Bill Clinton urged Puerto Ricans on Wednesday to take advantage of their rare opportunity to affect the U.S. presidential election in what has turned out to be key in the hunt for the Democratic nomination.
Barack Obama could win enough delegates to clinch the nomination if he wins at least 30 percent of the vote on Sunday. Hillary Rodham Clinton wants to pile up a big victory to back her claim of winning a majority of the primary popular vote nationwide.
But both have received lukewarm receptions from islanders, who generally do not identify with any mainland party and who do not have the right to vote in November's presidential election.
Campaign events, even those featuring the candidates themselves, have not attracted more than a couple hundred people.
"This is almost a new experiment in political science for the people of Puerto Rico," said Roberto Prats, the island's Democratic Party chairman and a Clinton campaign chairman. He noted the last presidential primary here was nearly 30 years ago.
The former U.S. president encountered nearly as many picture-snapping American tourists as Puerto Rican voters as he strolled through a narrow street in colonial Old San Juan.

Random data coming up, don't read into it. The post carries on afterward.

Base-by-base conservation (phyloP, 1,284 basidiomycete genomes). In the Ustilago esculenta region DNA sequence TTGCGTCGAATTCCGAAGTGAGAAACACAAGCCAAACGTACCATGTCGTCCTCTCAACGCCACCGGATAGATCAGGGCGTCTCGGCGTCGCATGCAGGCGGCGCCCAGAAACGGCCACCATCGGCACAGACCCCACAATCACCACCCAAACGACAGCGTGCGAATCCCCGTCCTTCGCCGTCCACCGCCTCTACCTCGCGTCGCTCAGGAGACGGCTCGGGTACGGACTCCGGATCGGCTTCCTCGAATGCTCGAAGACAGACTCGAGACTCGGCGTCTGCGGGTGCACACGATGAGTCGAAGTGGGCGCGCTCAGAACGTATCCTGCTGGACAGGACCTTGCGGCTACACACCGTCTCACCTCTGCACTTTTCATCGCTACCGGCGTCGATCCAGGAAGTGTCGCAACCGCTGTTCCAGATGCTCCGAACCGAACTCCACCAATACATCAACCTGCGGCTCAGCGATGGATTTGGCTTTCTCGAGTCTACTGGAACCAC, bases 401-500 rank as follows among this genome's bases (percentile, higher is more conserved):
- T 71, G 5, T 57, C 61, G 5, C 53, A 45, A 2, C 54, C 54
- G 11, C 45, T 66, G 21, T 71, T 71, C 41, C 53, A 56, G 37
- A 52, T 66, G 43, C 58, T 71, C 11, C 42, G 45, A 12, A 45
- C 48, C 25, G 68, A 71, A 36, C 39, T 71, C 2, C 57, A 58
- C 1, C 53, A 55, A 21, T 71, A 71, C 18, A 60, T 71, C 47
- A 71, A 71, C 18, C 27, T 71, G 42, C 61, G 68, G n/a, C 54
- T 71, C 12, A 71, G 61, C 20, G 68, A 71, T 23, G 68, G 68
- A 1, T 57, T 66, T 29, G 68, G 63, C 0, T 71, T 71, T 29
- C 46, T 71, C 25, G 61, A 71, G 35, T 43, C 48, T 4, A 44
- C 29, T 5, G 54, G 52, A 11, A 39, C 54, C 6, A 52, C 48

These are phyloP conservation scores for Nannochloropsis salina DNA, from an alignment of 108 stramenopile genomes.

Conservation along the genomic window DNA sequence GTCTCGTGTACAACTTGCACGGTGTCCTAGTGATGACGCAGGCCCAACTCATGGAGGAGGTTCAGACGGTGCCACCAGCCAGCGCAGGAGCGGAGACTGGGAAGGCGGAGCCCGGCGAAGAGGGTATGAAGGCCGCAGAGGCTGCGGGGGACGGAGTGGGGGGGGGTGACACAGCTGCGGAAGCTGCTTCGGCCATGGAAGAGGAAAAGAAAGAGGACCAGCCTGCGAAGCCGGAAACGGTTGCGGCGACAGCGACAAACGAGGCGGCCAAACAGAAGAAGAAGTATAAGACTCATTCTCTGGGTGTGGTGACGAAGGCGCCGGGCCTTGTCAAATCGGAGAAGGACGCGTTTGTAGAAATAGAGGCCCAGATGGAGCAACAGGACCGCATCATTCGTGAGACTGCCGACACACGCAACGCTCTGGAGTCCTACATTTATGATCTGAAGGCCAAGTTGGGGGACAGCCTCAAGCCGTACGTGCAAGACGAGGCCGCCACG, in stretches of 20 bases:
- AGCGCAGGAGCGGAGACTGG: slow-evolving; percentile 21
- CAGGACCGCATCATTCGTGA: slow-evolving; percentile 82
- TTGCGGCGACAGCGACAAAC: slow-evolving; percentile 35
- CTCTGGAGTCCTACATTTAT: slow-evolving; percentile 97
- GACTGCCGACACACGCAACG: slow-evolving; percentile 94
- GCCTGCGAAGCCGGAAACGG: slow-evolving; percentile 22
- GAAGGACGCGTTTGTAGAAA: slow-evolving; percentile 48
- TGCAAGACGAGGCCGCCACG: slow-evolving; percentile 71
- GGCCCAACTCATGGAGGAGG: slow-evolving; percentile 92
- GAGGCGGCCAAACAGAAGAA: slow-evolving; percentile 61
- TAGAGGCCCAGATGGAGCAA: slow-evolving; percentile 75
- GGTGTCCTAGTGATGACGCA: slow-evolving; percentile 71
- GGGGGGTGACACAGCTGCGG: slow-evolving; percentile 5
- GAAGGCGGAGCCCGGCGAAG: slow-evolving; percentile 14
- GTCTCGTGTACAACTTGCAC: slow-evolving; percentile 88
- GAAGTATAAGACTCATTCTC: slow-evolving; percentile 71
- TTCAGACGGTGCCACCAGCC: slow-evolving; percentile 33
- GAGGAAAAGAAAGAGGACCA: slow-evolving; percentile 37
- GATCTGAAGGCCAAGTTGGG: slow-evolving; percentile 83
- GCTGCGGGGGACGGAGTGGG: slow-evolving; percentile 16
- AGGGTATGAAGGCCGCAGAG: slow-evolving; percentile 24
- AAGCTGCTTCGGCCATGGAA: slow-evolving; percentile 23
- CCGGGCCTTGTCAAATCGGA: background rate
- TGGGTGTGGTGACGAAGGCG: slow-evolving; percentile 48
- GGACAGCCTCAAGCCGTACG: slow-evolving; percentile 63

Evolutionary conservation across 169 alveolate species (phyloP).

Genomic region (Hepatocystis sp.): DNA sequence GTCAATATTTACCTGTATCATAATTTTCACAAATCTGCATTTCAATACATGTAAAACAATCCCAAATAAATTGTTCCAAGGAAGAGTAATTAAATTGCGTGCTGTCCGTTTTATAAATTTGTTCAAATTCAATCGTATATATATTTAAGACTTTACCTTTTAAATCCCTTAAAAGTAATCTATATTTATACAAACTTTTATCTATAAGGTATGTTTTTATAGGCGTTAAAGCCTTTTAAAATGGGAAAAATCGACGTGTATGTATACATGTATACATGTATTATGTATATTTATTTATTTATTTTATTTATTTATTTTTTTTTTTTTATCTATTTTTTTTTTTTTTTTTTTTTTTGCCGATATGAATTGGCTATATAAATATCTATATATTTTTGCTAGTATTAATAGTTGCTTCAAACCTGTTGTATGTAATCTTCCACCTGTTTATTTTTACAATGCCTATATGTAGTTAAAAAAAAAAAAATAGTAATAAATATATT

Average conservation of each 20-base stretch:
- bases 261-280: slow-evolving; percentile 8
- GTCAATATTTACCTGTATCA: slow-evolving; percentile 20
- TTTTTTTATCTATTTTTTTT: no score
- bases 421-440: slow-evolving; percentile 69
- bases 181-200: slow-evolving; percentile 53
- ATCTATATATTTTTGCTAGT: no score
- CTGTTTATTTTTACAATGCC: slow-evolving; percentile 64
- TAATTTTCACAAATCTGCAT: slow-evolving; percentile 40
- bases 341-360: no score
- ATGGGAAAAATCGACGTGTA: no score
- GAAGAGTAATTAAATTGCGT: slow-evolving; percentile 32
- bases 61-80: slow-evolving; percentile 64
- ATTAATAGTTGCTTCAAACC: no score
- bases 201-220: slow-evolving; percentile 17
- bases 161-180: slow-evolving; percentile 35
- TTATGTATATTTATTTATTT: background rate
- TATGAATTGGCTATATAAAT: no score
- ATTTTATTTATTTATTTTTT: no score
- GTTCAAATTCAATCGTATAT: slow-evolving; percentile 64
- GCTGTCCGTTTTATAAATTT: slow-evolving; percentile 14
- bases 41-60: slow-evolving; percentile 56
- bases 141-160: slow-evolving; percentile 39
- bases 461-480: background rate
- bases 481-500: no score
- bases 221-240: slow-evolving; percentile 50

"Right now, I'm just trying to get a big turnout," Bill Clinton told The Associated Press as he and his daughter Chelsea worked a crowd of cheering onlookers along a rope line.
Clinton told islanders the primary could have important consequences for Puerto Rico, which has 55 delegates. His wife's election would bring improvements to the island's education, health care and energy policy, he said.
"It matters to Puerto Rico who gets elected," he told students at a photojournalism workshop earlier Wednesday. "Puerto Rico can have a very important voice in the election."
Some islanders who turned out to see the former president said they like Hillary Clinton's proposals to remove caps on local Medicare spending and her pledges to create employment.
"She promised jobs, and that's what we really need," said David Quintana, a 21-year-old security guard.
But Jose Sanchez, 36, said he believes both presidential hopefuls are making false promises.
"They offer and offer," Sanchez said after Clinton spoke at a college in Bayamon. "But when it comes down to it, they come here looking for votes and leave."
Luis Alfonso Melendez, a 46-year-old community organizer who lives in Old San Juan, said he believes the primary is a "farse" because islanders cannot vote in the general election.
Obama visited the island on Saturday. Hillary Clinton recently finished a three-day campaign swing through Puerto Rico and is expected to return on Friday.